The Legislative Council is the upper house of the Victorian Parliament. Its job is to review legislation and hold the Government to account. This chamber was completed in 1856 at the same time as the Legislative Assembly. The Legislative Council is red to reflect the customs of the House of Lords in the United Kingdom.
The Legislative Council has 40 Members. It has a different voting system to the Legislative Assembly and has members from small political parties as well as members from the Government and Opposition.
The President sits in the chair at the front of the room and makes sure the rules of debate are followed. Behind the President is the Vice-Regal Chair. This is the chair that the Governor uses to make a speech every four years when Parliament is opened after an election.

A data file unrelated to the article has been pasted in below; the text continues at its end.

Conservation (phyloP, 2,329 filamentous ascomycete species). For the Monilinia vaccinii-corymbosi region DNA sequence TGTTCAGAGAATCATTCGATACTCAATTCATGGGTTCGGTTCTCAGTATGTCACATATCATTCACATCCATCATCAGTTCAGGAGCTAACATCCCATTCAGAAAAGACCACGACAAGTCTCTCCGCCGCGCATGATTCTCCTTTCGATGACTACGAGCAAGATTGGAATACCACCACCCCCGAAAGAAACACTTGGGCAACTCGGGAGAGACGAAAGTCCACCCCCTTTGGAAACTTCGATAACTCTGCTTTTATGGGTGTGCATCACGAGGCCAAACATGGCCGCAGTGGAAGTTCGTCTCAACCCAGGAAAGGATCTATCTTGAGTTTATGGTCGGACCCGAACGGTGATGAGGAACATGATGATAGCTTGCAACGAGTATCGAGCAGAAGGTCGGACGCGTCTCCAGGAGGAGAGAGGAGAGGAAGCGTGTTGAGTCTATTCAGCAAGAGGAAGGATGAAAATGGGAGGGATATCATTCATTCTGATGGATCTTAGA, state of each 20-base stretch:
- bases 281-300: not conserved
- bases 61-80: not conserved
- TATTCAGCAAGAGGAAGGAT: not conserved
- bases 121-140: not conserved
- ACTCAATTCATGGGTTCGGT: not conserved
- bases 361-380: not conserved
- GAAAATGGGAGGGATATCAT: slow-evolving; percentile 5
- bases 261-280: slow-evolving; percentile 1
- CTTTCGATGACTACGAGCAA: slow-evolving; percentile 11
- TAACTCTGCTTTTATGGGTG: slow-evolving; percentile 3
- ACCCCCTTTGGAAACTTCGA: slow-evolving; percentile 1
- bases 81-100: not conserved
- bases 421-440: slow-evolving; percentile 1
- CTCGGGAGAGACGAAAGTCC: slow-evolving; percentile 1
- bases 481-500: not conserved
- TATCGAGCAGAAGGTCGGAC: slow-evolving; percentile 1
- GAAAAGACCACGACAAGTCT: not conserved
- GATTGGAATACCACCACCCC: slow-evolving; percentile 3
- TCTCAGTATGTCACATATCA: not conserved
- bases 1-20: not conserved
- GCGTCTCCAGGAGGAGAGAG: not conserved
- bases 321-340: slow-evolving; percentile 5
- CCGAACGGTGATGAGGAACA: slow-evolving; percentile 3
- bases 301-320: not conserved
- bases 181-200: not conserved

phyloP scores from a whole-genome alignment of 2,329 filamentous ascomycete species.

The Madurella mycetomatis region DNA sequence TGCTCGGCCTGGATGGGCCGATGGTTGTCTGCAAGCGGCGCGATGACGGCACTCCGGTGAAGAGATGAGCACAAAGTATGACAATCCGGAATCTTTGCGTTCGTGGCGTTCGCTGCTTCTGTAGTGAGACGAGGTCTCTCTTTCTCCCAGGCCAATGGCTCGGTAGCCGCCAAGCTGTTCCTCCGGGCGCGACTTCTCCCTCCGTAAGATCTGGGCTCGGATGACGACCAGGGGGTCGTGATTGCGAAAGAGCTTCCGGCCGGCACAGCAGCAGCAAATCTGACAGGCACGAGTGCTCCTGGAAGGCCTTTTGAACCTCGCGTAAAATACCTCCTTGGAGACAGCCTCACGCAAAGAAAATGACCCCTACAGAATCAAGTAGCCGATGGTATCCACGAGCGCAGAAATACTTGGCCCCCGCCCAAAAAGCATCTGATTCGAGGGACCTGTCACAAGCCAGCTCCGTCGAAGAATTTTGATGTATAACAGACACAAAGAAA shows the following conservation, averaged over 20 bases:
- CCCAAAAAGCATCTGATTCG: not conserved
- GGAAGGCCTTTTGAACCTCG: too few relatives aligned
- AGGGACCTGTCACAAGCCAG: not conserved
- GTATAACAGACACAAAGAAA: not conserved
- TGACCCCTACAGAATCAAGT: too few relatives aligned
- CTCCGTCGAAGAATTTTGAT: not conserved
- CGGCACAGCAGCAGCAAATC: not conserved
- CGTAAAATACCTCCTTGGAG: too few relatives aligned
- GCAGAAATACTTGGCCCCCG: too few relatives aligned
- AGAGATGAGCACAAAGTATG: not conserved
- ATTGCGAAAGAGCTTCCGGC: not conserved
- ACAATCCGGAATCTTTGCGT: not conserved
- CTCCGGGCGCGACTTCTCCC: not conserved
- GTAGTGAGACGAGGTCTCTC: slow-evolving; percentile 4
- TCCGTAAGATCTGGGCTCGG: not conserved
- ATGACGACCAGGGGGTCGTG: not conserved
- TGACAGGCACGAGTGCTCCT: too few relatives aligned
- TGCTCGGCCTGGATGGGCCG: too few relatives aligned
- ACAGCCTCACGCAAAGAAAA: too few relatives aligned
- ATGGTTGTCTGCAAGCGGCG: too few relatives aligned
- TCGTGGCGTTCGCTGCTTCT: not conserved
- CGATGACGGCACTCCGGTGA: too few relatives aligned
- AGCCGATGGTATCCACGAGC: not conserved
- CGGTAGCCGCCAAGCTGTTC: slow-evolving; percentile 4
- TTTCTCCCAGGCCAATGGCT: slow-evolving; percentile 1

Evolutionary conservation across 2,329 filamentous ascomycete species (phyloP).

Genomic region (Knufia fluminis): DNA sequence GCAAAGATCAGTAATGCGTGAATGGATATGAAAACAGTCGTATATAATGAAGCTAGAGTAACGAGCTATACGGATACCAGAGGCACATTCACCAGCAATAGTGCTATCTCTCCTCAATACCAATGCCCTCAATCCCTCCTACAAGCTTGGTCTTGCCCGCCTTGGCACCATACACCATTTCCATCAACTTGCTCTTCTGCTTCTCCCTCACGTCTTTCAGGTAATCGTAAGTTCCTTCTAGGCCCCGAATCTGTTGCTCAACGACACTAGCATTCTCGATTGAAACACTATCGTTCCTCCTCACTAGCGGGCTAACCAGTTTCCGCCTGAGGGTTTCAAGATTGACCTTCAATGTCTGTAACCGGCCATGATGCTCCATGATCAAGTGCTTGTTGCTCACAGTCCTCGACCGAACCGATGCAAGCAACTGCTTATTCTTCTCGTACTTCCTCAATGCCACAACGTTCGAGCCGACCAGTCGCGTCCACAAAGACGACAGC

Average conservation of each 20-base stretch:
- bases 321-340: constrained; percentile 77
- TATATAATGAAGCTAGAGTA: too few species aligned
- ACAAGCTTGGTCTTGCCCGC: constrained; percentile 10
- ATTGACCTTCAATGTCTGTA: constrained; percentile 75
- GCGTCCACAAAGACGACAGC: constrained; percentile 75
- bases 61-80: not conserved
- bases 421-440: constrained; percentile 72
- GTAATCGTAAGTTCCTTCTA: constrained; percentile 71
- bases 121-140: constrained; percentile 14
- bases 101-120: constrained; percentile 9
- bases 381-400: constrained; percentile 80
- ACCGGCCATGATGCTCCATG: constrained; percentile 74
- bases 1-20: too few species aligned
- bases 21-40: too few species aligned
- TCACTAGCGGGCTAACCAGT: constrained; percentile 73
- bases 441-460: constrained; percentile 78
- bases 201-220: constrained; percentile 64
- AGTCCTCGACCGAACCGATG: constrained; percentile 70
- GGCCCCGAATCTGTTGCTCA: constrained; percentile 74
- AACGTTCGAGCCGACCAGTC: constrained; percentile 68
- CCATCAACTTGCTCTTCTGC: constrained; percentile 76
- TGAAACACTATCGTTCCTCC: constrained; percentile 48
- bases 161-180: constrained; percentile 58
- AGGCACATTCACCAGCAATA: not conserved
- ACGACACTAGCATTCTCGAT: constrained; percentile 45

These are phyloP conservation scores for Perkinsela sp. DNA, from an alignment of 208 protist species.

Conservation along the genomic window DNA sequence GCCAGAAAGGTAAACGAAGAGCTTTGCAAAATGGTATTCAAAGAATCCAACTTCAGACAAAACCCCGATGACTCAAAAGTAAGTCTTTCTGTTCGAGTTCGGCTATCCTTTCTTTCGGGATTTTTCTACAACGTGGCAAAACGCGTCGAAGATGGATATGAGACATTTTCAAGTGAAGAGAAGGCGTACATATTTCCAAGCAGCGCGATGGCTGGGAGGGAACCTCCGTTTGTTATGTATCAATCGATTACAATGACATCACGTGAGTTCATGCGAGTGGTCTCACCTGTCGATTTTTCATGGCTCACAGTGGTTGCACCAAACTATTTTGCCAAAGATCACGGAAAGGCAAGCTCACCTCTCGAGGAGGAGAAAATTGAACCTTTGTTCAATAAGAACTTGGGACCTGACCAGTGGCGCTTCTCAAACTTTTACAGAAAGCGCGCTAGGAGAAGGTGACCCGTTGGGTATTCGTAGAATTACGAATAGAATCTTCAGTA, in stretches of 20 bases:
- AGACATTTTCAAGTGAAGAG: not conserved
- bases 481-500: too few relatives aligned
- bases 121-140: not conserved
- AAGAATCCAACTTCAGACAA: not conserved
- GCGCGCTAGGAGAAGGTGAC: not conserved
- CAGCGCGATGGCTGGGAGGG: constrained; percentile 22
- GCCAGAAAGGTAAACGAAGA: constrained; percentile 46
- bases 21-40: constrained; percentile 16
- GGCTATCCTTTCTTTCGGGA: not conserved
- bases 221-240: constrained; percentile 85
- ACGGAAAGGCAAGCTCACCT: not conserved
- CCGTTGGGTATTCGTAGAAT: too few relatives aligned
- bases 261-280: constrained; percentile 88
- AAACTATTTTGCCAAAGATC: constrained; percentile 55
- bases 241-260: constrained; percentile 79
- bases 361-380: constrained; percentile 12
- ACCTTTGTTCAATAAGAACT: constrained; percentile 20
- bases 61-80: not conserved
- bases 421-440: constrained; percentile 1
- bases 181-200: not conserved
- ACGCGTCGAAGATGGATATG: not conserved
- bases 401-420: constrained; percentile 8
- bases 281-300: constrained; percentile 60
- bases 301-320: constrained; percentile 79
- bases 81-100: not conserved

There is a picture of the Usher of the Black Rod in the Chamber. The Black Rod is used in the ceremonies at the opening of a new Parliament, when the Usher knocks on the door of the Legislative Assembly to invite its members into the Legislative Council for the Governor’s Speech.
Around the ceiling of this chamber, a series of winged figures symbolise a range of virtues including justice, peace and wisdom.